A female school teacher is implicated in a murder in a Sicilian town only hours after her arrival. The dead man insulted her on the bus on the way into town. As the mystery unfolds, it ... See full summary »
Two shoeshine boys in postwar Rome, Italy, save up to buy a horse, but their involvement as dupes in a burglary lands them in juvenile prison where the experience take a devastating toll on their friendship.
Vittorio De Sica
Aldo Piscitello, a minor government clerk, is forced in 1934 to join the Fascist party. When the war comes, he finds himself able only to talk ineffectually in secret against Mussolini, ... See full summary »
Maria (Velentina Cortese) comes to Rome to do what she can to aid the war-stricken people of her village, and meets Dick (Leo Dale), an American soldier in Rome on furlough from the front ... See full summary »
Una fanciulla, da poco uscita di collegio, vorrebbe fidanzarsi con un suo compagno di scuola, ma i genitori di lui non danno il consenso a causa degli atteggiamenti frivoli della madre ... See full summary »
Carla Del Poggio,
Esposito is a thief who cons tourists in Rome. A lengthy persecution by police Bottoni, who manages to catch it starts. In an oversight Esposito manages to flee again. Bottoni superiors inform him that if no catches him will lose his job.
Vincenzo, a railwayman who works on the Rome to Paris line, has a wife in Italy and a mistress in France, Ginette a widow with a four year old daughter. When he's offered a job in Paris he ... See full summary »
A gentleman by the name of Bachi dies but can't be admitted into heaven because of an evil action committed during his lifetime. He is given the opportunity to return to the living for a ... See full summary »
(Plot spoilers) Although no longer very well known outside of Italy, TO LIVE IN PEACE did have a substantial art house success and critical acclaim at the time of its release in the United States. The film is a tragicomedy about life on a farm at the time of the German occupation of Italy and the effect of wartime events on the small town near it. The farm is owned by Tigna, played by Aldo Fabrizi. All is fairly stable in this secluded heaven. Tigna gets along with everyone: his wife and his extended family, the parish priest, the fascist mayor with who he disagrees but with whom he must camouflage his true feelings about the forces that brought Italy to this sorry pass. Even the local German official, Hans, is a good-natured buddy, sharing wine and meals with Tigna's household. Given his choice, Hans would be home in Germany, farming just like Tigna. One day the the young Silvia and the boy Citto look for a lost piglet in the woods, only to find it being roasted by two American soldiers Ronald and the injured Joe, who is black. They hide him in the animal shed, bring him food and tobacco (much of the humor here derives from the the others who notice food is disappearing). Soon the family accepts the burden of hiding the two stray G.I.s until such time as the war ends. The most important scene of the film occurs when Joe gets drunk in a back room of the house as the German soldier likewise gets tipsy. When the American comes into the room, the two enemy soldiers stare at each other, then break out into convivial laughter. Alcohol is the great leveler. The war no longer exists. Unfortunately reality takes over in the morning. The Germans are retreating but destroying as they go. Both the good German soldier, about to shed his uniform, and his hosting peasant friend Tigna fall victim to events and are both shot by the Germans.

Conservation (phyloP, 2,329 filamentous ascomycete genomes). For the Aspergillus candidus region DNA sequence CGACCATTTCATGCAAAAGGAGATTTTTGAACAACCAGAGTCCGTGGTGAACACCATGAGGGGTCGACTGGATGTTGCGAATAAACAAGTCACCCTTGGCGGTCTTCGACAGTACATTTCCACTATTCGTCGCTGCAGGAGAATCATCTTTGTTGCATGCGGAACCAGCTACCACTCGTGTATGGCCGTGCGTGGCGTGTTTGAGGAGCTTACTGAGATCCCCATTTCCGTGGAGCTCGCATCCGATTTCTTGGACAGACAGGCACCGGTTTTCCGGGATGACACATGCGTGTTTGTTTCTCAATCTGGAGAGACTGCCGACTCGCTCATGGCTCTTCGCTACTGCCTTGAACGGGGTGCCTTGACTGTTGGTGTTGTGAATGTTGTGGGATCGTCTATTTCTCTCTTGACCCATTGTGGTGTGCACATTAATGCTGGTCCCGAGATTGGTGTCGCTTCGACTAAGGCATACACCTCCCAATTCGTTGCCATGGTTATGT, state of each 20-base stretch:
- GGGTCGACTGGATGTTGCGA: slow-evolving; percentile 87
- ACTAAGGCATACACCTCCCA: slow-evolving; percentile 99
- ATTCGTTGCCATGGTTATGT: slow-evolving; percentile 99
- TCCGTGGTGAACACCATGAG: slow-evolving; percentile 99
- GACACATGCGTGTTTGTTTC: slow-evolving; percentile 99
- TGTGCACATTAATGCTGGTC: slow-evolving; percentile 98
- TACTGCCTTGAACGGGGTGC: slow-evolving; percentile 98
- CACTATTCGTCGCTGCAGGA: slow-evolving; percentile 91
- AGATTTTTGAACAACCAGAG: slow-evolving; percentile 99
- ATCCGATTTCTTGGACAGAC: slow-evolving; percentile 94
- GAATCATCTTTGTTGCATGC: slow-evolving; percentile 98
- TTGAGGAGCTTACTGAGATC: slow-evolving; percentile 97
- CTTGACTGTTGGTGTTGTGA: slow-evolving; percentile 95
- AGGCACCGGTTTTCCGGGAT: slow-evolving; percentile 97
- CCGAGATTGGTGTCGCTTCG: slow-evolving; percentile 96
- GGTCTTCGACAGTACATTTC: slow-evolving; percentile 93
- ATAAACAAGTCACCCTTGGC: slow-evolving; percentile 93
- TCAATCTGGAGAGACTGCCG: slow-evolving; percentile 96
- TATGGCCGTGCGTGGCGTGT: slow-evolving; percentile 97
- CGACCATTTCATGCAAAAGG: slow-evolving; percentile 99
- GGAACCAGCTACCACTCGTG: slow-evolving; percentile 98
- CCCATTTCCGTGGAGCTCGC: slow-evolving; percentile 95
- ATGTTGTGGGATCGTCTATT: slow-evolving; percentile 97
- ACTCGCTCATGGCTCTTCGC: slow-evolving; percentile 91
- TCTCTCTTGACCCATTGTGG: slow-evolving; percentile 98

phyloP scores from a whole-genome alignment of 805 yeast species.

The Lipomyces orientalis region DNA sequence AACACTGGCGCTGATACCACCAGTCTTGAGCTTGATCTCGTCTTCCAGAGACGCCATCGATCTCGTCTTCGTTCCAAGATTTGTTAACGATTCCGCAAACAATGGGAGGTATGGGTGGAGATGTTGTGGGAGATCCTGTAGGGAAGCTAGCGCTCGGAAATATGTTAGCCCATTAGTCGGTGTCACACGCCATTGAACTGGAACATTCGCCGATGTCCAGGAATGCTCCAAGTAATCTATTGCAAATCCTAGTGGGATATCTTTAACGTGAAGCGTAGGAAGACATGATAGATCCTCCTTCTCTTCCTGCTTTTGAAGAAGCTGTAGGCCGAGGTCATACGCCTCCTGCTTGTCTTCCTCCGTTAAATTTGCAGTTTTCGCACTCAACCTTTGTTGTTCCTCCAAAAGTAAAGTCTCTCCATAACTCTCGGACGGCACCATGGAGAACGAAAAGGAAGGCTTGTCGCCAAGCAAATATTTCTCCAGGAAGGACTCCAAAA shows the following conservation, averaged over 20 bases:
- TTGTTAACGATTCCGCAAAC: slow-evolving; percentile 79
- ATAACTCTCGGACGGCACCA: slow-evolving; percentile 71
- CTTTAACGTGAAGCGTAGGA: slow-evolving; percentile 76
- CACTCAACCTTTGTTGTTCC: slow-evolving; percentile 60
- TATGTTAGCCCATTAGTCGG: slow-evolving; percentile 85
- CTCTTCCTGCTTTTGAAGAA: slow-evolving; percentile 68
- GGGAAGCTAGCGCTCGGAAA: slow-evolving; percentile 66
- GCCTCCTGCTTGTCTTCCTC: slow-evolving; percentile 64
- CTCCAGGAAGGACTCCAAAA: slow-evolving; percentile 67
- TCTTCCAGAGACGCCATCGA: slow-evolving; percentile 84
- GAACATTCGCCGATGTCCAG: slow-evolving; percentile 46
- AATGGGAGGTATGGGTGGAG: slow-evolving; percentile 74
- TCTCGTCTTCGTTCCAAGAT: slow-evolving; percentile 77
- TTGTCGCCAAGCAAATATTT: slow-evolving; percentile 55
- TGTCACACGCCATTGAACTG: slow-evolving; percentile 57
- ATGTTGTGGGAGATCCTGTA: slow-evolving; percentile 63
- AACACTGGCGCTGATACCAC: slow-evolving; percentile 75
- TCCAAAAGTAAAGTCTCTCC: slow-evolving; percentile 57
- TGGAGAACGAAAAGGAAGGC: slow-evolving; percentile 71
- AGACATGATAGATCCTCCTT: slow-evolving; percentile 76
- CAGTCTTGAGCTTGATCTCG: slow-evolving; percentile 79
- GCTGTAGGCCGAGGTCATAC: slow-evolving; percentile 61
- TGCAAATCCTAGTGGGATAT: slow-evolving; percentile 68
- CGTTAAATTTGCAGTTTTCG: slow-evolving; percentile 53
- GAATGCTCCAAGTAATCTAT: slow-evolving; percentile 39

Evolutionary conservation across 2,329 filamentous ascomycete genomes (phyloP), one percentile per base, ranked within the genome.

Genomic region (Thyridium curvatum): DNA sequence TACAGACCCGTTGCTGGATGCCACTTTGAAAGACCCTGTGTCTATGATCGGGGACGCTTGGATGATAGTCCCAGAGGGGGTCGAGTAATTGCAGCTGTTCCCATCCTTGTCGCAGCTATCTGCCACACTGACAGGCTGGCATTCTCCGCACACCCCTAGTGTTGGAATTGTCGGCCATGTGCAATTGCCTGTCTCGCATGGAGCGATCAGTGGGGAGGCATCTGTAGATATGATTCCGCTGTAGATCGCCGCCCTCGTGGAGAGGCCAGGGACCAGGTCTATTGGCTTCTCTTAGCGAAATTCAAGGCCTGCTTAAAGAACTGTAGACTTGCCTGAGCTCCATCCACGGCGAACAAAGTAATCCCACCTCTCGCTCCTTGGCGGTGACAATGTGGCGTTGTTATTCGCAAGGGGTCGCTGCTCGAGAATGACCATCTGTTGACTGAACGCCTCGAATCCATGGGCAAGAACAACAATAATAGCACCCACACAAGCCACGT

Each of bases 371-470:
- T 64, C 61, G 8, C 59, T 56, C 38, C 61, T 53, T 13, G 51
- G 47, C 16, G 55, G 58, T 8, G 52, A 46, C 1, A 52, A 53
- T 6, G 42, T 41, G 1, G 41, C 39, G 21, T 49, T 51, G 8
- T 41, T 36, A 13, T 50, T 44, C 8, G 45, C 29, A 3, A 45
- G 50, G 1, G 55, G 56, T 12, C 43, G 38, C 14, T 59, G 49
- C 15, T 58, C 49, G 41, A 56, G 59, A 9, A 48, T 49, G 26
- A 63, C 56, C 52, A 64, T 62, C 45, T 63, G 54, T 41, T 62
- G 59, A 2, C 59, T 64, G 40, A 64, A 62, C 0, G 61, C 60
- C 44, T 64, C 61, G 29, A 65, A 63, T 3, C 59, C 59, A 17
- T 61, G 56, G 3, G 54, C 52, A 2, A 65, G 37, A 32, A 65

The film has a quality of humanity and in the portrayal of this simple, kind family man and his selfless generosity, suggests the kind of feelings that were the complete antithesis to the horrible backdrop of war and its spewing hatreds.
As Tigna, Roman actor Aldo Fabrizi gives an understated yet utterly moving portrayal of a man incapable of doing evil. We remember him from OPEN CITY as the priest who assists freedom fighters. His feisty worrying wife Corinna is played by the wonderful Ave Ninchi. Gar Moore, who was the G.I. in the Rome episode of Rossellini's PAISAN, is the G.I. here as well. John Kitzmiller, who was later to play in Fellini's VARIETY LIGHTS, does well as G.I. Joe. Two of the screenplay collaborators were Aldo Fabrizi himself and Suso Cecchi d'Amico, who seems to have contributed to the greatest Italian films of all time. Director Luigi Zampa deserves acclaim he received for this film, perhaps his best work. Nino Rota wrote the music. Trivia: TO LIVE IN PEACE replaced OPEN CITY at the World Theatre in New York in 1947 after OPEN CITY had ended its almost two year run.
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